The story of this property begins in 1920 when Sir George Arthur Hamilton Beaumont (11th Baronet) agreed the sale of land and buildings situated on Pit Lane and The Moor to Mr. George Hibbert (grazier) of Coleorton. The land was sold for the sum of £1100, but was subject to certain retained rights. In particular, Sir George retained the underground mineral rights and the right for four years after the date of the sale to enter on to the land together with his servants in pursuit of game. The sale was also subject to the right of Mary Adeliza Cuthbert and her heirs to draw water from a well on the land. The land sold corresponded to the then ordnance survey plots 491 (house, buildings, garden), 488, 494, 512 (pasture) and 511 (gardens) comprising a total of 8.875 acres "or thereabouts". George Hibbert made this purchase with the aid of a mortgage for £900 provided by Mr Joseph Thomas Ward (no relation) of Victoria Street, Melbourne whose occupation was described as "gentleman".
In 1925, part of the land facing on to The Moor was sold by George Hibbert to Isaac Frettsome (engine driver) of Coleorton for the sum £66 12s for erection of a dwelling (this was later to become The Laurels). Clearly George Hibbert was selling this land to reduce his mortgage debt, since it was agreed that £66 of the purchase price would be paid to his mortgagee Joseph Thomas Ward. Interestingly, previous to this transaction an adjacent building plot had already been sold to my great uncle John (Jack) Platts and is the present site of ‘Ranmoor’ at 157 The Moor. Curiously, there is no 155 The Moor! The house that Isaac Frettsome built is of slightly unusual construction, in that the ground floor is cavity wall and the first floor is 9 inch solid brickwork. The foundations were of stepped brickwork rather than the concrete used today. Externally, the first floor was rough rendered while the ground floor was finished in Staffordshire brindle bricks identical to those used on Coalville Clock Tower, these are extremely hard. Unfortunately later owners covered this attractive brindle brick with Tyrolean render. Originally the house comprised kitchen, pantry, living room and bathroom on the ground floor and three bedrooms to the first floor with external privy in the garden. The property was extended in around 1974 and again by the present owners in 2010.The house has reputedly never been subject to coal mining subsidence because of a fault in the coal seam which precluded mining below it.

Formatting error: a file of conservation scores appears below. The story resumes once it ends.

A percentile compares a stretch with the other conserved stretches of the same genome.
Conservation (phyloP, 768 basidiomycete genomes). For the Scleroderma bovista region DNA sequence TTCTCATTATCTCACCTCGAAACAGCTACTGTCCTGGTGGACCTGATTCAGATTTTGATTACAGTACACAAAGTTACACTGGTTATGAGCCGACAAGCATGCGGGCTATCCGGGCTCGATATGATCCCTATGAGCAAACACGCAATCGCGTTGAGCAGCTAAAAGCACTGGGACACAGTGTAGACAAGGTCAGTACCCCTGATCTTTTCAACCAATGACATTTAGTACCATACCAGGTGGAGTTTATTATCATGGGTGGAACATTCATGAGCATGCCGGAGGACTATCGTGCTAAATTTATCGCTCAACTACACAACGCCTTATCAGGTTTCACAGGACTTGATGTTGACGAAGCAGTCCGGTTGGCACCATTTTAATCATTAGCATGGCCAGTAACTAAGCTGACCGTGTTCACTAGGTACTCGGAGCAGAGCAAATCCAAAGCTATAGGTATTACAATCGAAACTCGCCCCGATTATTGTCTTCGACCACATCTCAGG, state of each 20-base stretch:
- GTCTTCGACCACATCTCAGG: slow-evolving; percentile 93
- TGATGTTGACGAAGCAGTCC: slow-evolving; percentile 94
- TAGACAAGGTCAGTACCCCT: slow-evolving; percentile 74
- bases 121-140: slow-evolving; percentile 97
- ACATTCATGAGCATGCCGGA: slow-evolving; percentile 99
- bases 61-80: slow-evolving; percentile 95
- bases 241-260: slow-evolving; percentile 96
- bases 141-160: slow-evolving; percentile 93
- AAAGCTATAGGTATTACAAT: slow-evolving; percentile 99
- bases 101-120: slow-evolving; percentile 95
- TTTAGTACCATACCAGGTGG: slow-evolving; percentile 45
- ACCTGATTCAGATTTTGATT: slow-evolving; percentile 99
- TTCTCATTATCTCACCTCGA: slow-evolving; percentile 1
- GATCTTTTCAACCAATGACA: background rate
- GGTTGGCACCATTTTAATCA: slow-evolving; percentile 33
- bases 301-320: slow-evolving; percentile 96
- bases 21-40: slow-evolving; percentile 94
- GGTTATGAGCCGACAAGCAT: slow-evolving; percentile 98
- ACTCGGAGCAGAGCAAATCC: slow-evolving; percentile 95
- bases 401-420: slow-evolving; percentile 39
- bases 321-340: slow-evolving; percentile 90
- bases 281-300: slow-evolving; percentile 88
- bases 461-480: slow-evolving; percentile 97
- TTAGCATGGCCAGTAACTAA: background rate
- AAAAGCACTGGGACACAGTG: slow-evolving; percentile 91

Isaac Frettsome 1925-1954
The cost of the land was £66 12s and the building costs were financed by a mortgage of £475 from the Coalville Building Society in 1927. According to the 1939 Register the occupants in that year were: Isaac Frettsome, born 20.02.1878 and described as a colliery loco driver, his wife Amelia Frettsome , born 16.01.1879 and William Hartshorne, born 18.03.1865 and described as a retired coal hewer. Williams relationship to the other household members is not stated.
Thomas Graham Lord and Hilda Lord 1954-1997
Thomas Lord was a hardware salesman at the time of purchase and moved from the Woolrooms, Coleorton. The house was purchased for £1750. During this time a rear extension to incorporate a dining room and upstairs bathroom was added together with indoor flushing toilets to replace the outside chemical toilet. Thomas Lord died in 1983 and Hilda was later stricken by Parkinson’s disease. At this time the house was notable for a large monkey puzzle tree which stood in the front garden, but has since been felled. From correspondence with Hilda and her daughter it is obvious that this was a much loved home.
Trevor Ernest Thomas and Angela Thomas 1997-2001
Further modernisation was carried out at this time.
Terence Ward and Shaelyn Ward 2001 to present
At the time of our purchase the house name had been changed to ‘Woodbine Cottage’ but is now restored to its original historic name. A single storey side extension was added to the left of the building in 2009 to accommodate a study and entrance hall.
The Laurels in 1985
The Laurels in 2018